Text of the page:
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For the love of your pet: Intestinal obstructions common in cats, dogs

May 29, 2014 at 12:29 a.m.


Gastrointestinal obstruction is a very common condition that occurs frequently in dogs and cats. Young dogs are generally at a higher risk because they are not picky about what they eat. An intestinal obstruction is simply a blockage of the flow of food material in the gastrointestinal tract. The obstruction can be partial or complete, may occur in any area of the gastrointestinal tract and can be caused by many different reasons.

If the obstruction occurs in the stomach, then you will see vomiting, dehydration, lethargy and weight loss. Small intestinal obstruction will also cause these symptoms; however, damage to the intestinal lining can result in death of the bowel and potentially toxemia (toxins in the blood).

There are many things that can lead to gastrointestinal obstruction, including tumors, inflammation of the gastrointestinal tract, gastric outflow obstruction because of thickening, twisting of the gut, intussusceptions (telescoping of the intestine) and, most commonly, foreign bodies. In dogs, we commonly see obstruction because of ingestion of toys, whereas string is a very prevalent culprit in cats.

Your veterinarian will likely want to perform X-rays to look for an abnormality. If obstruction is suspected, a barium dye study may be performed to help determine the extent of the obstruction and possibly even the cause.

Endoscopy may also be used, which is a procedure in which a small tube that contains a camera may be passed down the mouth and into the stomach to look for the source of the obstruction. Ultrasonography could also be a useful tool to help visualize what is in the stomach or small intestine.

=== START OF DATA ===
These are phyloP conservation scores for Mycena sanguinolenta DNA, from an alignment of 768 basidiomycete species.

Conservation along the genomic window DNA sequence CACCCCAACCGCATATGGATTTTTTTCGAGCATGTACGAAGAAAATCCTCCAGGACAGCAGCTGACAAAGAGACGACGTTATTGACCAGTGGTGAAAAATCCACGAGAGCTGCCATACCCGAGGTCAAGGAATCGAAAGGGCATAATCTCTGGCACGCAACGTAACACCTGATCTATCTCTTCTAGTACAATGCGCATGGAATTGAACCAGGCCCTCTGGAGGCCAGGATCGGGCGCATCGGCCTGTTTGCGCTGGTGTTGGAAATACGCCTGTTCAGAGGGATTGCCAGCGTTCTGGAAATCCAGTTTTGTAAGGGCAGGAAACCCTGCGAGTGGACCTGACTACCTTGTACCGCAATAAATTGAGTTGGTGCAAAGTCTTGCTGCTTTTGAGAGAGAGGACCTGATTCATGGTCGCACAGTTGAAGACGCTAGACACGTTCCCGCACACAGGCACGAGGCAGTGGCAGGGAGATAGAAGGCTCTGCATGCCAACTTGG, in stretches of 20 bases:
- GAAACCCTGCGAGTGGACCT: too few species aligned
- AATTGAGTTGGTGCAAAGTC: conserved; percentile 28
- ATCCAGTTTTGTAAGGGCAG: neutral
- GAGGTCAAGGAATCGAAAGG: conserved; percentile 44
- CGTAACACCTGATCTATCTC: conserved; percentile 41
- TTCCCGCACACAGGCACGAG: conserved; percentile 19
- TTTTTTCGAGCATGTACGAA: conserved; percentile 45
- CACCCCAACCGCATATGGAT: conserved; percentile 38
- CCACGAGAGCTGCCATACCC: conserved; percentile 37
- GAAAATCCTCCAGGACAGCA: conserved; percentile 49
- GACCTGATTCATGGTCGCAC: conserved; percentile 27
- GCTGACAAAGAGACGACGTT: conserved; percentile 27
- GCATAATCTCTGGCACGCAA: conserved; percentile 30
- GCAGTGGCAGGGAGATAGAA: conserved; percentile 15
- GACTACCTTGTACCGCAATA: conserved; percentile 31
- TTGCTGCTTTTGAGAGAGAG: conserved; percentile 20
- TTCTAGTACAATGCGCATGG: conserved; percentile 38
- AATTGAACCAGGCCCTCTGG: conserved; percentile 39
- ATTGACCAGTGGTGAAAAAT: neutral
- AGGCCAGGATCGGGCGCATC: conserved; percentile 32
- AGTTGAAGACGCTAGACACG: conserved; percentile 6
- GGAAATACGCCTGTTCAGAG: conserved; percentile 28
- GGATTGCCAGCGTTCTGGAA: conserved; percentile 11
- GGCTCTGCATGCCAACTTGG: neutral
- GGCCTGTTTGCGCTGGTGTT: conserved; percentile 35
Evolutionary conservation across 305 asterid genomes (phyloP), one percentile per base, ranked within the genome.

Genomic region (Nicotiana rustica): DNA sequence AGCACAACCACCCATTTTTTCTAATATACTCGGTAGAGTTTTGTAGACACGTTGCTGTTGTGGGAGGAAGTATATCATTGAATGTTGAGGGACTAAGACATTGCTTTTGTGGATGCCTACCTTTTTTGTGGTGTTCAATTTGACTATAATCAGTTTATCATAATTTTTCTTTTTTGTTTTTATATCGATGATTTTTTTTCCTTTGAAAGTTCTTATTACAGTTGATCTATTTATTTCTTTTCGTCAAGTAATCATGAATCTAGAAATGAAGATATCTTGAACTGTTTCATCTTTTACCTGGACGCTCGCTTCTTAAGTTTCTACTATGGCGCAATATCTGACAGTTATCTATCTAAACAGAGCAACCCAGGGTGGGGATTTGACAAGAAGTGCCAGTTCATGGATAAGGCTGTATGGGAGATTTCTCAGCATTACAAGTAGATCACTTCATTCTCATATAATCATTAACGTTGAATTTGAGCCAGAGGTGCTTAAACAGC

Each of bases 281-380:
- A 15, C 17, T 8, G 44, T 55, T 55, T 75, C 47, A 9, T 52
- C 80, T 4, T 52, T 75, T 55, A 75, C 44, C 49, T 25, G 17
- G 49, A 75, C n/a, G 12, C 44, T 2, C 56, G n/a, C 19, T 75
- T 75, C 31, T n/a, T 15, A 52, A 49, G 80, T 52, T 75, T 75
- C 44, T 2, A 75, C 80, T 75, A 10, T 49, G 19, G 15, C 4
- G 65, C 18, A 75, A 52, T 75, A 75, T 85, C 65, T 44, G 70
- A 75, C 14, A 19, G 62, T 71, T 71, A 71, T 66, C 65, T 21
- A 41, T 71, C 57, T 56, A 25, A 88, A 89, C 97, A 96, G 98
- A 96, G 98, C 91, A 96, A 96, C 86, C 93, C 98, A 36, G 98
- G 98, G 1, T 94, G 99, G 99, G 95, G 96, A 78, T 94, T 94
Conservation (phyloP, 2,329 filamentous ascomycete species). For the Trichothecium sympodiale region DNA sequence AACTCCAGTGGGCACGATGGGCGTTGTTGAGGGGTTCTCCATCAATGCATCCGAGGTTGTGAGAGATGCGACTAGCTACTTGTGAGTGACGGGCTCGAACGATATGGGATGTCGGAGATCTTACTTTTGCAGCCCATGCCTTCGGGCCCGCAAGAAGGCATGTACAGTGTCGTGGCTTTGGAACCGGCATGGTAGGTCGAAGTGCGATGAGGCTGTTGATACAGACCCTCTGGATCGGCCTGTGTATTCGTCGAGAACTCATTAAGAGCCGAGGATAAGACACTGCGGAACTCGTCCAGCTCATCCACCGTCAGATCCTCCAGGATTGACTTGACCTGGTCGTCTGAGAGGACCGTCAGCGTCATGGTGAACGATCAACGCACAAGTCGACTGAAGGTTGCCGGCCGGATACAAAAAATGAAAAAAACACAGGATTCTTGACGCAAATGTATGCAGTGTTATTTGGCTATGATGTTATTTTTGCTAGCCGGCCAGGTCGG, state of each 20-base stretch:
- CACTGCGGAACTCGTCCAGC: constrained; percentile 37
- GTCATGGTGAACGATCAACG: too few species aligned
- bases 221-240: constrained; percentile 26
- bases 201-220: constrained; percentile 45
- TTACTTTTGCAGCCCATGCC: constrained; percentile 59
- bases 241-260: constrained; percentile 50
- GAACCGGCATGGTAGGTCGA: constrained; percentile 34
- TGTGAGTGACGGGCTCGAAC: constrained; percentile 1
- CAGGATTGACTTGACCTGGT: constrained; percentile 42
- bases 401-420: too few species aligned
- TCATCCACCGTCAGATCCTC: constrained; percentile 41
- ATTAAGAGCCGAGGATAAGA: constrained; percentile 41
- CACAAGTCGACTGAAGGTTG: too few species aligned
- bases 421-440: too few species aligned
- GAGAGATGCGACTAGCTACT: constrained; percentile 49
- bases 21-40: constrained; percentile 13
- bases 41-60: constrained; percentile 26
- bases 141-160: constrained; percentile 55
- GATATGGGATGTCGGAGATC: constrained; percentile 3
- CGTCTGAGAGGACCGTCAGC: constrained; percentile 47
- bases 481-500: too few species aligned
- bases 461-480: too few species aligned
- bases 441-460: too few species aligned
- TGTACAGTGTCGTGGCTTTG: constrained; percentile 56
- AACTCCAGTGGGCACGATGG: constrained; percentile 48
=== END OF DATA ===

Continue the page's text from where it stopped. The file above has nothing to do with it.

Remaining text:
Treatment of intestinal obstruction typically consists of removing the obstruction via surgery. How quickly the obstruction is removed will determine your animal's prognosis. After surgery, fluids, a bland diet and antibiotics are the mainstays of treatment.

The best way to prevent an obstruction is to take precautions, particularly around repeat offenders. You will want to limit access to any object that your pet can chew and swallow. Cats are notorious for ingesting string, whereas dogs ingest squeaky toys, rocks, plants, table scraps or garbage.

This may mean kenneling your pet during the day or when you are not there to watch him or her. You will also want to keep all garbage as well as dead animals away from your pet.

Intestinal obstructions can be potentially deadly. If you see any of the above listed clinical signs or know for sure that your pet ate something it shouldn't have, then it is best to contact your local veterinarian for further advice. Time is of the essence with intestinal foreign bodies; therefore, if you wait too long, your pet's life may be in jeopardy.

Dr. Shana Bohac has a veterinary practice at Hillcrest Animal Hospital in Victoria. She works on both small animals and equine patients. Submit questions to drshanabohac@hotmail.com.

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